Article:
open-source, performance

Load testing Apache Thrift

TL;DR: Use massive-attack

We are currently experimenting with integrating Apache Thrift into one of our Finatra-based APIs.

There was a bit of learning curve involved in this, as firstly most of our APIs use Akka HTTP, and also we had not utilised any RPC frameworks before. As part of the prototype, I created a simple Finatra API which had two endpoints that returned static responses: one over HTTP, and the other using Thrift. This is quite simple to do, after you figure out which plugins to use to generate the code based on the Thrift Interface Definition Language (IDL).

It took probably a day to set this up and deploy it to AWS – but then came the realisation that Thrift might simplify a lot of things, but load testing your endpoints is not one of them.

Because of how Thrift works, you would need to create a client to return your data; this is basically just a method. For example if you have created MyService Thrift service in API #1, you would simply create a client in API #2 which needs the data provided in MyService by:

lazy val thriftHost = "localhost:9911"

lazy val thriftClient: MyService.MethodPerEndpoint =[MyService.MethodPerEndpoint](thriftHost)

API #2 can then surface the Thrift data from API #1 in JSON (or any other format) in an HTTP endpoint:

I then created Gatling load test scenarios for API #2 which load tested two endpoints: the first one powered by the API #1‘s HTTP endpoint, and the second one powered by API #1‘s Thrift endpoint.

The load tests ran fine, and Thrift-powered endpoint was faster as expected. But the problem with load testing this way is that you are basically load testing HTTP endpoints of API #2, not the Thrift endpoints of API #1, and it didn’t give me a clear idea of how many requests the Thrift endpoint can really handle when accessed from multiple APIs.

The next logical step was to look for load/performance testing tools that were capable of testing Thrift endpoints directly. This proved much more difficult than I expected; strictly speaking there are tools that can do this, but there were three big problems with them:

  1. They were quite complicated to use
  2. They were not updated in some cases in years
  3. And most importantly, they did not provide me with the information I wanted a load test tool to provide me with, such as how many RPS the Thrift endpoint can handle, and how fast.

In this process I experimented with Pinterest’s Bender, Twitter’s iago, and even tried writing my own JMeter Thrift plugin by following an obscure tweet down the rabbit hole.

Eventually all of these (failed) attempts made me think that load testing a Thrift endpoint cannot and definitely should not be this difficult. So, I started writing my own simple load testing tool, and called it simple-load-test. I eventually changed the name to massive-attack, which was brilliantly suggested to me by my colleague Michael; a bit of background: in my team we name our APIs after bands, which is incredibly confusing, but fun.

The concept behind massive-attack is quite simple: you can load test any method which returns a Scala (or Twitter) Future, and it will tell you the response times for that method after calling the method for the specified number of times or duration. You can do this as part of your normal unit/integration tests – I might change this later to implement the SBT’s test interface, but it works perfectly fine when added to Specs2 or ScalaTest scenarios.

For example to load test a Thrift endpoint,  you add the following to your test specs:

"Thrift endpoint" should {
  "provide average response times of less than 40ms" in {

    lazy val thriftHost = "localhost:9911"

    lazy val thriftClient: MyService.MethodPerEndpoint =[MyService.MethodPerEndpoint](thriftHost)

    val testProperties = MethodPerformanceProps(
      invocations = 10000,
      duration = 300

    val methodPerformance = new MethodPerformance(testProperties)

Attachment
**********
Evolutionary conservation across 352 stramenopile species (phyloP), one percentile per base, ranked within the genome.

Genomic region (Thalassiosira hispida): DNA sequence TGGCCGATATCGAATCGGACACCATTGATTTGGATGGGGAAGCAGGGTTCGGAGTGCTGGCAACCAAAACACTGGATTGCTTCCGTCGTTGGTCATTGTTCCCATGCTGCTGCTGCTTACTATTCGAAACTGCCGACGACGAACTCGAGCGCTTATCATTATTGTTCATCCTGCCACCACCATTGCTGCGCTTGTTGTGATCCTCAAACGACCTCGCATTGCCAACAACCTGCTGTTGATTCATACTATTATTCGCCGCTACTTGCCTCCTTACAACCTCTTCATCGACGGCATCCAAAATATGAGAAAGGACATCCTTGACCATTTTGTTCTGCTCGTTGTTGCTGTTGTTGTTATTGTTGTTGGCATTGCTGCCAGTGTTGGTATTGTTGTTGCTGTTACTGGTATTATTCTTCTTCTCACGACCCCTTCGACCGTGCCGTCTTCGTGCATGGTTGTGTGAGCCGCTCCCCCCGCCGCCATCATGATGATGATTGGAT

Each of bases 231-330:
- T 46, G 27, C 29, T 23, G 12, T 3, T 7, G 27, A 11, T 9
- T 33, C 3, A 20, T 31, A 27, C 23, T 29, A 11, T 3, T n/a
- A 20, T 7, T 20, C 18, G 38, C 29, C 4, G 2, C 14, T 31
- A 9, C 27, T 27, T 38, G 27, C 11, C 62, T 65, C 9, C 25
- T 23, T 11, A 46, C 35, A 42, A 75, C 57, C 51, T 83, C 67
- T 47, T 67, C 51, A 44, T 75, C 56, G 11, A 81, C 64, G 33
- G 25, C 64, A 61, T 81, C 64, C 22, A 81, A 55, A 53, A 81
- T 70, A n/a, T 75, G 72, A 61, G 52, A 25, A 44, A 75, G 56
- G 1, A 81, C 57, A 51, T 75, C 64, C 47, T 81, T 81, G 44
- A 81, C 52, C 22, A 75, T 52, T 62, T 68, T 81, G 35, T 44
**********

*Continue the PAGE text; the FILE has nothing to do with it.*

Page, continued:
val testResultF: Future[MethodPerformanceResult] = 
  methodPerformance.measure(() => thriftClient.programmes())

    val testResult = Await.result(testResultF, futureSupportTimeout)
    testResult.averageResponseTime must beLessThanOrEqualTo(40)

This will call your thrift endpoint called “programmes” 10,000 times (or for 5 minutes, whichever come first) and asserts the average response times to be less than 40ms.

You can do assertions based on any of the properties returned as part of the test result. At the moment, following are supported:

  • Minimum response times (ms)
  • Maximum response times (ms)
  • 95 percentile response times (ms)
  • 99 percentile response times (ms)
  • Average response times (ms)
  • Number of invocations
  • Average requests (RPS)
  • Minimum requests (RPS)
  • Maximum requests (RPS)
  • Number of spikes
  • Percentage of spikes
  • Boundary that response is consider a spike

As you can tell, you can test any method this way – even HTTP endpoints:

  val httpClient: HttpClient = new HttpClient()
  val httpRequest: httpClient.RequestBuilder = 

   val testResultF: Future[MethodPerformanceResult] = 
     methodPerformance.measure(() => httpRequest.execute())

As part of setting the test properties, you can also specify on how many threads you want to call your function – this is useful for HTTP/normal methods, but not so much for Thrift endpoints as the client runs only on one thread and calling it from multiple threads causes problems.

This library still needs a lot of work and fine-tuning, but the first version is now available through Maven – and more improvements will follow soon.


open-source, sbt-plugin

Tracing usage of your Scala library

Finding where your code is used across multiple projects in a big code base or organisation can be quite difficult, especially if you have made a change that needs to be propagated to every application that uses the updated client or library.

I have created an open source SBT plugin that can simplify this process a bit, more details can be found in the sbt-trace page.


Maps or For Comprehension?

Maps are a powerful tool in Scala, allowing you to apply a function to each item in a collection; however they sometimes can be a bit difficult to understand, especially for programmers who are new to Scala or functional programming in general.

As mentioned previously, one of the strength of Scala lies in the fact that it allows different solutions to the same problem. For example, given we have a list of Strings and want to transform each member to uppercase:

val listOfItems: List[String] = List("first", "second", "third")

We can simply do this using maps:

val upperCaseListOfItems: List[String] = listOfItems map (_.toUpperCase)

Which would result in:

upperCaseListOfItems: List[String] = List(FIRST, SECOND, THIRD)

However, we could have as easily used for comprehension: